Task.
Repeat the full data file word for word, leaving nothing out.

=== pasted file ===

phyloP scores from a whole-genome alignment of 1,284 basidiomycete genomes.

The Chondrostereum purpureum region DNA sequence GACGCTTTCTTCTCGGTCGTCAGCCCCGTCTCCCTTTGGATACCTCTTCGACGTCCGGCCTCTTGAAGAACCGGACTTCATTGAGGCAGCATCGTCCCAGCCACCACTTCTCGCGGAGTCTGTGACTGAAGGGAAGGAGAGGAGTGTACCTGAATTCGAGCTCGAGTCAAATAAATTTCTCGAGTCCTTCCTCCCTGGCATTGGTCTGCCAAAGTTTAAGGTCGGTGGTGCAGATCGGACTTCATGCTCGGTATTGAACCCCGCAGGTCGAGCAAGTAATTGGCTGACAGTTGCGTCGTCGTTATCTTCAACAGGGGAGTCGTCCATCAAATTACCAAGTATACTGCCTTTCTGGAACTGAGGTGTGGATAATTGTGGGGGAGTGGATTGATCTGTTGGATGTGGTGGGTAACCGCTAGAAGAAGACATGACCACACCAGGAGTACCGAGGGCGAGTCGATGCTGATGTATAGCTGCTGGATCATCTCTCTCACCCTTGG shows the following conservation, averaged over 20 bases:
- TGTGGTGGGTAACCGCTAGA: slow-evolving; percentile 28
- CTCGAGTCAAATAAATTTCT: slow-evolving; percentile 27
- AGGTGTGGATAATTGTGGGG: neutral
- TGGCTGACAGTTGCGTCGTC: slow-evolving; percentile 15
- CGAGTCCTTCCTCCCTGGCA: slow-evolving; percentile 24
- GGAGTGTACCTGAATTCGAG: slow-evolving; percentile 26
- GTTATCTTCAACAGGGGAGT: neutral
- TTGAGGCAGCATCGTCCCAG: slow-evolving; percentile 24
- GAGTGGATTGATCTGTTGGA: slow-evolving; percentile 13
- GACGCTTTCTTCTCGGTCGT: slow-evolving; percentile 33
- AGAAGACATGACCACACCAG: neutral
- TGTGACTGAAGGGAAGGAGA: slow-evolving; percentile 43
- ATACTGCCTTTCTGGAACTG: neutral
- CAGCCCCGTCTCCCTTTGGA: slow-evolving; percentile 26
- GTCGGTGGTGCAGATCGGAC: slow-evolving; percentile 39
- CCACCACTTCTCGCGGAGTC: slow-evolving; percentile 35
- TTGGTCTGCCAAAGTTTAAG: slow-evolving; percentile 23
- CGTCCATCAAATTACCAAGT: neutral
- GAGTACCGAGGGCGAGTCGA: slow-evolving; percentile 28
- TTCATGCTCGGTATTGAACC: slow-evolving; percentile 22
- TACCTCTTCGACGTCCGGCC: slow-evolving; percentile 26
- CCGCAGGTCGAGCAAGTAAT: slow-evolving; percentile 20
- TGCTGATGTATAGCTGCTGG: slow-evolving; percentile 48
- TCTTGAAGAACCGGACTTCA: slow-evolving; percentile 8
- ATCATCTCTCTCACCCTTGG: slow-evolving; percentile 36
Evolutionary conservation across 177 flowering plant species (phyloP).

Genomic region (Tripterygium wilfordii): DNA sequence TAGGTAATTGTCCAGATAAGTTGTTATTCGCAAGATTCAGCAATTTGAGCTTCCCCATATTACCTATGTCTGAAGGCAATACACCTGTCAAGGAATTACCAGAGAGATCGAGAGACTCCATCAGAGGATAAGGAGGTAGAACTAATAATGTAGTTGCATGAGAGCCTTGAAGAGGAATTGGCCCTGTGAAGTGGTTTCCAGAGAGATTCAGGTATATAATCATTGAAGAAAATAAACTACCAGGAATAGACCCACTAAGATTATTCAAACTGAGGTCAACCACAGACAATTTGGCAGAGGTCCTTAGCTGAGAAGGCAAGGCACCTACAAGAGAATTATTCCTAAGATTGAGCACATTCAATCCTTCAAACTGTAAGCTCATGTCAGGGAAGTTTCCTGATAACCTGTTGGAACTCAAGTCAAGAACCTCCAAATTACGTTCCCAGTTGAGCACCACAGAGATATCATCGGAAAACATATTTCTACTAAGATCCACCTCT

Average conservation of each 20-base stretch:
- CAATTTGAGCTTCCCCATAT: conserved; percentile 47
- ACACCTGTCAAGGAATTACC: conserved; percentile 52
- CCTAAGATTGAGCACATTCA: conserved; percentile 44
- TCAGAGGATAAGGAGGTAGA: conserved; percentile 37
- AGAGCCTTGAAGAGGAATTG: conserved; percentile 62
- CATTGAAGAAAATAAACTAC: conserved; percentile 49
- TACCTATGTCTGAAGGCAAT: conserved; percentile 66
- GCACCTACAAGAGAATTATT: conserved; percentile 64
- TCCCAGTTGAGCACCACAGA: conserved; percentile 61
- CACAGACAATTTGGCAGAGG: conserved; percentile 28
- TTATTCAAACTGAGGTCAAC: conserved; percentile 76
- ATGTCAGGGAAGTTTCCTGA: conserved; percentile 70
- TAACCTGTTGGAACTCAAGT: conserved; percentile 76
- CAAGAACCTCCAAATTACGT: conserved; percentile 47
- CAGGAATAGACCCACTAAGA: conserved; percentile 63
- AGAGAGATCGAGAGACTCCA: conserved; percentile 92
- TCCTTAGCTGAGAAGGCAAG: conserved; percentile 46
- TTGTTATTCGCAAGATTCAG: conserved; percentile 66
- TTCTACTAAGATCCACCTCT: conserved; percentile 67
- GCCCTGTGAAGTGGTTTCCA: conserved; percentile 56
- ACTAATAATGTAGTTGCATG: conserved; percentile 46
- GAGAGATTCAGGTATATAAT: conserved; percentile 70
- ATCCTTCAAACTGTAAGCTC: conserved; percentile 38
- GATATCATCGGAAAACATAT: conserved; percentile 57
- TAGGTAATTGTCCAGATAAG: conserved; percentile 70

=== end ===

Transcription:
phyloP scores from a whole-genome alignment of 1,284 basidiomycete genomes.

The Chondrostereum purpureum region DNA sequence GACGCTTTCTTCTCGGTCGTCAGCCCCGTCTCCCTTTGGATACCTCTTCGACGTCCGGCCTCTTGAAGAACCGGACTTCATTGAGGCAGCATCGTCCCAGCCACCACTTCTCGCGGAGTCTGTGACTGAAGGGAAGGAGAGGAGTGTACCTGAATTCGAGCTCGAGTCAAATAAATTTCTCGAGTCCTTCCTCCCTGGCATTGGTCTGCCAAAGTTTAAGGTCGGTGGTGCAGATCGGACTTCATGCTCGGTATTGAACCCCGCAGGTCGAGCAAGTAATTGGCTGACAGTTGCGTCGTCGTTATCTTCAACAGGGGAGTCGTCCATCAAATTACCAAGTATACTGCCTTTCTGGAACTGAGGTGTGGATAATTGTGGGGGAGTGGATTGATCTGTTGGATGTGGTGGGTAACCGCTAGAAGAAGACATGACCACACCAGGAGTACCGAGGGCGAGTCGATGCTGATGTATAGCTGCTGGATCATCTCTCTCACCCTTGG shows the following conservation, averaged over 20 bases:
- TGTGGTGGGTAACCGCTAGA: slow-evolving; percentile 28
- CTCGAGTCAAATAAATTTCT: slow-evolving; percentile 27
- AGGTGTGGATAATTGTGGGG: neutral
- TGGCTGACAGTTGCGTCGTC: slow-evolving; percentile 15
- CGAGTCCTTCCTCCCTGGCA: slow-evolving; percentile 24
- GGAGTGTACCTGAATTCGAG: slow-evolving; percentile 26
- GTTATCTTCAACAGGGGAGT: neutral
- TTGAGGCAGCATCGTCCCAG: slow-evolving; percentile 24
- GAGTGGATTGATCTGTTGGA: slow-evolving; percentile 13
- GACGCTTTCTTCTCGGTCGT: slow-evolving; percentile 33
- AGAAGACATGACCACACCAG: neutral
- TGTGACTGAAGGGAAGGAGA: slow-evolving; percentile 43
- ATACTGCCTTTCTGGAACTG: neutral
- CAGCCCCGTCTCCCTTTGGA: slow-evolving; percentile 26
- GTCGGTGGTGCAGATCGGAC: slow-evolving; percentile 39
- CCACCACTTCTCGCGGAGTC: slow-evolving; percentile 35
- TTGGTCTGCCAAAGTTTAAG: slow-evolving; percentile 23
- CGTCCATCAAATTACCAAGT: neutral
- GAGTACCGAGGGCGAGTCGA: slow-evolving; percentile 28
- TTCATGCTCGGTATTGAACC: slow-evolving; percentile 22
- TACCTCTTCGACGTCCGGCC: slow-evolving; percentile 26
- CCGCAGGTCGAGCAAGTAAT: slow-evolving; percentile 20
- TGCTGATGTATAGCTGCTGG: slow-evolving; percentile 48
- TCTTGAAGAACCGGACTTCA: slow-evolving; percentile 8
- ATCATCTCTCTCACCCTTGG: slow-evolving; percentile 36
Evolutionary conservation across 177 flowering plant species (phyloP).

Genomic region (Tripterygium wilfordii): DNA sequence TAGGTAATTGTCCAGATAAGTTGTTATTCGCAAGATTCAGCAATTTGAGCTTCCCCATATTACCTATGTCTGAAGGCAATACACCTGTCAAGGAATTACCAGAGAGATCGAGAGACTCCATCAGAGGATAAGGAGGTAGAACTAATAATGTAGTTGCATGAGAGCCTTGAAGAGGAATTGGCCCTGTGAAGTGGTTTCCAGAGAGATTCAGGTATATAATCATTGAAGAAAATAAACTACCAGGAATAGACCCACTAAGATTATTCAAACTGAGGTCAACCACAGACAATTTGGCAGAGGTCCTTAGCTGAGAAGGCAAGGCACCTACAAGAGAATTATTCCTAAGATTGAGCACATTCAATCCTTCAAACTGTAAGCTCATGTCAGGGAAGTTTCCTGATAACCTGTTGGAACTCAAGTCAAGAACCTCCAAATTACGTTCCCAGTTGAGCACCACAGAGATATCATCGGAAAACATATTTCTACTAAGATCCACCTCT

Average conservation of each 20-base stretch:
- CAATTTGAGCTTCCCCATAT: conserved; percentile 47
- ACACCTGTCAAGGAATTACC: conserved; percentile 52
- CCTAAGATTGAGCACATTCA: conserved; percentile 44
- TCAGAGGATAAGGAGGTAGA: conserved; percentile 37
- AGAGCCTTGAAGAGGAATTG: conserved; percentile 62
- CATTGAAGAAAATAAACTAC: conserved; percentile 49
- TACCTATGTCTGAAGGCAAT: conserved; percentile 66
- GCACCTACAAGAGAATTATT: conserved; percentile 64
- TCCCAGTTGAGCACCACAGA: conserved; percentile 61
- CACAGACAATTTGGCAGAGG: conserved; percentile 28
- TTATTCAAACTGAGGTCAAC: conserved; percentile 76
- ATGTCAGGGAAGTTTCCTGA: conserved; percentile 70
- TAACCTGTTGGAACTCAAGT: conserved; percentile 76
- CAAGAACCTCCAAATTACGT: conserved; percentile 47
- CAGGAATAGACCCACTAAGA: conserved; percentile 63
- AGAGAGATCGAGAGACTCCA: conserved; percentile 92
- TCCTTAGCTGAGAAGGCAAG: conserved; percentile 46
- TTGTTATTCGCAAGATTCAG: conserved; percentile 66
- TTCTACTAAGATCCACCTCT: conserved; percentile 67
- GCCCTGTGAAGTGGTTTCCA: conserved; percentile 56
- ACTAATAATGTAGTTGCATG: conserved; percentile 46
- GAGAGATTCAGGTATATAAT: conserved; percentile 70
- ATCCTTCAAACTGTAAGCTC: conserved; percentile 38
- GATATCATCGGAAAACATAT: conserved; percentile 57
- TAGGTAATTGTCCAGATAAG: conserved; percentile 70